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March 18, 2014

It can be easy to see the results of violence for individual victims, but it can be harder to see its lasting impacts. Here’s the vicious cycle:

1. When a girl is raped at school...

Water is a hike

She’s highly likely to drop out—depriving her community of a future leader.

In fact, according to the World Health Organization, sexual violence at or on the way to school is one of the main reasons girls in the developing world drop out. And leaving school early is already a huge problem: Fewer than one in five girls in sub-Saharan Africa makes it to secondary school (Academy for Educational Development).

But when girls feel safe going to school, they can build great futures.

The World Bank says an extra year of primary school education boosts girls’ eventual wages by 10-20%, and an extra year of secondary school adds up to 25%.

Learn more about the value of protecting girls at The Girl Effect.
Watch and share this video about keeping girls safe enough to thrive.


2. When a women contracts HIV from sexual violence...

Houses not secure

Her family’s future is crippled.

A woman living with HIV must spend more time on her fragile health and less time helping her family or community. In South Africa, for example, HIV-related care can take up one-third of a family’s monthly income (Kaiser Family Foundation).

If she passes away from an AIDS-related illness and leaves children behind, they are added as a strain on another family—and the cycle of poverty continues.

But when women are safe and have control over their sexual health, they are empowered forces for stability in the community.

Learn more about HIV and violence against women from ICRW.


3. When a widow is thrown from her home and farmland...

Toilets are intimidating

Her family and her local community go without.

If a woman isn’t safe at home, she can’t provide for her children, so they become a burden on neighbors and family members. She can’t buy or sell at the market, so the local economy loses out. Her children may have to drop out of school, leaving them in the same cycle of poverty and desperation.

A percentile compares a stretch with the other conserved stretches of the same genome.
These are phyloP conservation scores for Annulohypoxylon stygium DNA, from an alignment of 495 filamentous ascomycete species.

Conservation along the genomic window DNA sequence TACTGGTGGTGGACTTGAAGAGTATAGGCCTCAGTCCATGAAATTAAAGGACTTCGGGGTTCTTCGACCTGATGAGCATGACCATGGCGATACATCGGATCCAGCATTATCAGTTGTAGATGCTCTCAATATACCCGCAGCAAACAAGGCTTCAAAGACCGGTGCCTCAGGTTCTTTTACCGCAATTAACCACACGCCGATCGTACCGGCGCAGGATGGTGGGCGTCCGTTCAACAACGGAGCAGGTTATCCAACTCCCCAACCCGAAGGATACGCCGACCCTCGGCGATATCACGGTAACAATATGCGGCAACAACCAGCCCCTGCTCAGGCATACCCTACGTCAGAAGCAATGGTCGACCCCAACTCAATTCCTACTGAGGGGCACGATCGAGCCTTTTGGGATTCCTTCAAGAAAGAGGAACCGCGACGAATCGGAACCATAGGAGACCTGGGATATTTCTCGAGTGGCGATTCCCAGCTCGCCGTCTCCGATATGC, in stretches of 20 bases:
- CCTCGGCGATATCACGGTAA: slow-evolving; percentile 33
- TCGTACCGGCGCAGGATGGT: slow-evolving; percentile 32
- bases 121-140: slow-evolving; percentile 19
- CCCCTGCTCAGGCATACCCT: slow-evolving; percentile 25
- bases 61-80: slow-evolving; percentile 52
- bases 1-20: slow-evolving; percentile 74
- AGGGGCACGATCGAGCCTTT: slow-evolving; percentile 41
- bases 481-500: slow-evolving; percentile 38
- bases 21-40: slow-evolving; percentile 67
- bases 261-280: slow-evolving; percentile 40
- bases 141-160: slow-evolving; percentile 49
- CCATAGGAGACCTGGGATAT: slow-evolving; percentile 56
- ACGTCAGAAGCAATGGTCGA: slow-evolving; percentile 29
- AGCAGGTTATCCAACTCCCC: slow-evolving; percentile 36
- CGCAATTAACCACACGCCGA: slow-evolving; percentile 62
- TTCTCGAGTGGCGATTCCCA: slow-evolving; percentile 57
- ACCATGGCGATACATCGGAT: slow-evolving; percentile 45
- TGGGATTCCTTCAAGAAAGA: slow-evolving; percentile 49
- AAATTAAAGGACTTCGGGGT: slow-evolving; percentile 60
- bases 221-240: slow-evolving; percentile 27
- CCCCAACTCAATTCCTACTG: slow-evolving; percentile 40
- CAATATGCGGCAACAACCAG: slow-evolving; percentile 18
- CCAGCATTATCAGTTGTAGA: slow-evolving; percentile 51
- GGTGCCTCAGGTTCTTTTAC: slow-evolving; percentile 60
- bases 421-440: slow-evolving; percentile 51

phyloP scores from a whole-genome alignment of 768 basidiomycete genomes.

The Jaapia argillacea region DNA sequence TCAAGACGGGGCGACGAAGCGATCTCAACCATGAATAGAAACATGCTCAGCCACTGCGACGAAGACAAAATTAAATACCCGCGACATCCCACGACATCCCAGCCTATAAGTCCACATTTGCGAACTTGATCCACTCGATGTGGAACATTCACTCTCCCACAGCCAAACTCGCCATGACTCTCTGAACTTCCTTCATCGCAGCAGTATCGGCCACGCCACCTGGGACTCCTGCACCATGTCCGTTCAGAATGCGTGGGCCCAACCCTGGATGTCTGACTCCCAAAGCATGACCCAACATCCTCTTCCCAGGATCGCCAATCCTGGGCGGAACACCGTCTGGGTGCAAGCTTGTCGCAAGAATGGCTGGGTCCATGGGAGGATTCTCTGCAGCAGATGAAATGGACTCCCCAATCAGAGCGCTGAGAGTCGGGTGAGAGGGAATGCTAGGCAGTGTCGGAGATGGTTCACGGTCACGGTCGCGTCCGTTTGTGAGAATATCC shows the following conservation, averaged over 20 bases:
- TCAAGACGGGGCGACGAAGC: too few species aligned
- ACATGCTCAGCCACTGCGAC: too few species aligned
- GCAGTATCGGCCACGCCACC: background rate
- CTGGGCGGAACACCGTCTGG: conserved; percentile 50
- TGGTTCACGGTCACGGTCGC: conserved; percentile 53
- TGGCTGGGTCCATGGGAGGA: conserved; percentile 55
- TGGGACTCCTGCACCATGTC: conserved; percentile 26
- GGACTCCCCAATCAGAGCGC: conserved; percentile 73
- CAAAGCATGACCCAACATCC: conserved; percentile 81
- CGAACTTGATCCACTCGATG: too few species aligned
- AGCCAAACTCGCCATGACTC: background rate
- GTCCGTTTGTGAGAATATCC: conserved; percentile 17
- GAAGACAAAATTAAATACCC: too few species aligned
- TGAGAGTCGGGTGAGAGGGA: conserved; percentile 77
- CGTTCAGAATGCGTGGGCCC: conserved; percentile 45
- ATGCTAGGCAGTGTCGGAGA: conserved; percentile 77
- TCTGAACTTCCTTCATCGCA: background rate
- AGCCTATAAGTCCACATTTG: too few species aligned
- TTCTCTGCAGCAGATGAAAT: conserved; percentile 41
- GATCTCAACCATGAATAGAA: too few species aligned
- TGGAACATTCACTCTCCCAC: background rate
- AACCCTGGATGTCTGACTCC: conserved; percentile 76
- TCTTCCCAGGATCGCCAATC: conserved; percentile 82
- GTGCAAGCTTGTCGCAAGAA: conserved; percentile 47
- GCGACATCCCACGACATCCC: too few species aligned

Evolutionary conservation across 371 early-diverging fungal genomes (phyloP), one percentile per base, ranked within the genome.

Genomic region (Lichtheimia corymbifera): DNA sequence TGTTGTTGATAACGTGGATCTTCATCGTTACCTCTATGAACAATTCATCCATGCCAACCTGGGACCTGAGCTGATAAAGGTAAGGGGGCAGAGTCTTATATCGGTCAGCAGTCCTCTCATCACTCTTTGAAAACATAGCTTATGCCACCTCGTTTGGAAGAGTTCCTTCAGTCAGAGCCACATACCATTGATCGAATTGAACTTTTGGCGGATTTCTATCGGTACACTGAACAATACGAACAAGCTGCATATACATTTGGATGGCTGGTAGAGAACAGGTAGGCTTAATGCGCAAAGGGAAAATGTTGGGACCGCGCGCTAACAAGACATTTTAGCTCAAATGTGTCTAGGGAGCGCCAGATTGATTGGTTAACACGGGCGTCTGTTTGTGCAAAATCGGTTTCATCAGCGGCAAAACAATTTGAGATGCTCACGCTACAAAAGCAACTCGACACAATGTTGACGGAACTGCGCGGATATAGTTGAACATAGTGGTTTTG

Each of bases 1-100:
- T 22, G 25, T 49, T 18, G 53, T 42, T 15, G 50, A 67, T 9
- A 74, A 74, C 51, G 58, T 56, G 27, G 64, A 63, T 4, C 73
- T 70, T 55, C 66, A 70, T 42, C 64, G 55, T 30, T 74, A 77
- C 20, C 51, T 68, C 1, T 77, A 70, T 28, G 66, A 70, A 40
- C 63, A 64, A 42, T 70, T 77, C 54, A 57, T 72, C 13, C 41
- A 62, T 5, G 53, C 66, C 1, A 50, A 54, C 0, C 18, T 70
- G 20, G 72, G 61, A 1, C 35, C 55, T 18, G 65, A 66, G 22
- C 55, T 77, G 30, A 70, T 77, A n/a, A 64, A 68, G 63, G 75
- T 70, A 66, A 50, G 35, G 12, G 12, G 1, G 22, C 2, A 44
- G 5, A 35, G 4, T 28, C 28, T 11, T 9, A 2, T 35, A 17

But when women have secure land rights, the next generation has a firm footing.

“When women hold assets or gain incomes, family money is more likely to be spent on nutrition, medicine, and housing, and consequently children are healthier.” – Half the Sky

Learn more about why keeping women safe on their land benefits everyone from Landesa.


4. When a father is thrown in prison for a crime he never committed...

Eating takes hard work

An innocent family suffers—and a real criminal walks free.

Police in some developing countries round up innocent men and women and throw them in jail, just to give the appearance that justice is being done. But when a mother or father can no longer provide crucial income, their impoverished family may go hungry. Keeping innocent men and women in jail strains the prison’s resources and diverts attention and resources from real perpetrators of crime.

But when police and courts are trained to do their jobs fairly, violent crime rates actually go down.

When police were better trained in the country of Georgia—which was once one of the most corrupt and violent nations in the world—crime was cut in half, and armed robberies reduced by 80%. (World Bank)


5. When a family is held in slavery...

Schools are unsafe

It’s as if they never existed.

These families cannot access programs meant to help them rise out of poverty, like agricultural empowerment or literacy. Their children—sometimes dozens in a single factory—have no hope for going to school, leaving them trapped in the same fate as their parents.

Families held as slaves cannot contribute to the local economy by buying or selling at the local market. In fact, the very presence of slaves hurts a community’s wellbeing (Kevin Bales).

But when the millions of slaves in the world get control over their own lives, their children and communities have a better chance at ending the cycle of poverty.

Read more from Kevin Bales about why slavery is “bad for business.”



It’s time to focus on ending everyday violence against the poor—so that communities around the world can be safe enough to thrive.